Indeed, St. John Paul II writes of the essential link between the Church and the family in his 1996 Letter to Families: “The Church cannot therefore be understood as the Mystical Body of Christ, as the sign of man’s Covenant with God in Christ, or as the universal sacrament of salvation, unless we keep in mind the ‘great mystery’ involved in the creation of man as male and female and the vocation of both to conjugal love, to fatherhood and motherhood” (19, emphasis added).

Thus, the “great mystery” of the Church is also the great mystery called the family. The family imitates the Church and even the Trinity when it acts as a communio personarum, as a communion of persons living together in faithful love.

Therefore, when the fundamental unit of the Church is the communio personarum, she will be more like the sacrament of unity for which Christ prays at the Last Supper (Lumen Gentium 1).

The family also has a mission within the Church, of which St. John Paul II speaks in Familiaris Consortio, quoting Lumen Gentium 11: “The Christian family is grafted into the mystery of the Church to such a degree as to become a sharer, in its own way, in the saving mission proper to the Church: by virtue of the sacrament, Christian married couples and parents ‘in their state and way of life have their own special gift among the People of God’” (49).

Through her liturgies and sacraments, especially Baptism, the family participates in the life of the Church and is thus prepared to go forth and preach the Gospel of Christ to others. The family builds the Kingdom of God in the world through its connection to the Church as its teacher, and if it is severed from her, then the family will find it difficult to encounter others in the New Evangelization.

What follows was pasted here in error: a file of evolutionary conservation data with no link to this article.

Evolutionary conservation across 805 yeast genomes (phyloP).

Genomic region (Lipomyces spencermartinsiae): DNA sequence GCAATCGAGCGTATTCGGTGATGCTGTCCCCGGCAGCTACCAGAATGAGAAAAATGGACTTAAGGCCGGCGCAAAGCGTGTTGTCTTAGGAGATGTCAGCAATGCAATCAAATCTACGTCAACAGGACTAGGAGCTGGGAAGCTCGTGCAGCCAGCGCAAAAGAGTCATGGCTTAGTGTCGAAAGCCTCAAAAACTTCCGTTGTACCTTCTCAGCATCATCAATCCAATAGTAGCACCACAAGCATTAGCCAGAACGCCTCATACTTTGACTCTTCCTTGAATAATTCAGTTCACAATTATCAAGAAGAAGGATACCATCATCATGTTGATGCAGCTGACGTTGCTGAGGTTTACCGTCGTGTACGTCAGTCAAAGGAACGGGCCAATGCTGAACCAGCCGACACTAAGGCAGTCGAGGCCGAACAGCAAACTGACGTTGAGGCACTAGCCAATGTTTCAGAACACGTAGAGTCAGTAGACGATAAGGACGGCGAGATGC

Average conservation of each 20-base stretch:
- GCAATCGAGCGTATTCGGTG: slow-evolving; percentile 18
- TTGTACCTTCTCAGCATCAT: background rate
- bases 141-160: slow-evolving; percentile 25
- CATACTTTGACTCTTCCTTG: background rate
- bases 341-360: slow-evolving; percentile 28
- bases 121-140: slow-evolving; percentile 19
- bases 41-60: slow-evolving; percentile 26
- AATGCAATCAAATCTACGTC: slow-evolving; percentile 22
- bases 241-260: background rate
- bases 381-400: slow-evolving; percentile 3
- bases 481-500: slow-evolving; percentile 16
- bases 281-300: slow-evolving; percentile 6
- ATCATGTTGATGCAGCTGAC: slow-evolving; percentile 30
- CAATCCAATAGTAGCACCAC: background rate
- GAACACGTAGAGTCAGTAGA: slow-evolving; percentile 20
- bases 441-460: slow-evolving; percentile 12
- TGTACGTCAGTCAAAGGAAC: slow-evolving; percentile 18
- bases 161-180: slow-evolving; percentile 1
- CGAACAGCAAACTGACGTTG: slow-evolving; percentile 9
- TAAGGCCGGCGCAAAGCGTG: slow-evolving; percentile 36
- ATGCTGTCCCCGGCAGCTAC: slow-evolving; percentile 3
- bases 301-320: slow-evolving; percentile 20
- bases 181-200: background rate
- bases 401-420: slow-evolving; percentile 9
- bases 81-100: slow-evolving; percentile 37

Mother, teacher, family

Illuminating the title of this particular chapter, we look to the words of St. John XXIII in Mater et Magistra: “Mother and Teacher of all nations — such is the Catholic Church in the mind of her Founder, Jesus Christ; to hold the world in an embrace of love, that men, in every age, should find in her their own completeness in a higher order of living, and their ultimate salvation” (1).

The Church is a mother because she unites all the members of the Body of Christ in communion with the Lord. She is a teacher because she prepares her members for Christ’s mission, which is to preach the Gospel to every individual and bring all into the one fold.

Finally, the Church is a family because, as the Body of Christ, she brings together all the domestic Churches into one family, which is the family of God, “even as he chose us in him before the foundation of the world, that we should be holy and blameless before him” (Ephesians 1:4).

Therefore, all families are called to participate in the mission of the Church as mother and teacher to become unified in the one Mystical Body of Christ and to likewise fulfill the Church’s evangelizing mission in its life.

Next month: Choosing Life

God made us for a reason. His love is our life mission. Our mission of love will require courage and fortitude. Jesus is calling, and we can respond, choosing lives of faith, hope, charity, joy, service, and mission.


Veronica Arntz is an intern in the Marriage and Family Program in the Office of Evangelization and Catechesis of the Diocese of Madison. She is a senior at Wyoming Catholic College in Lander, Wyo., and is pursuing a degree in liberal arts.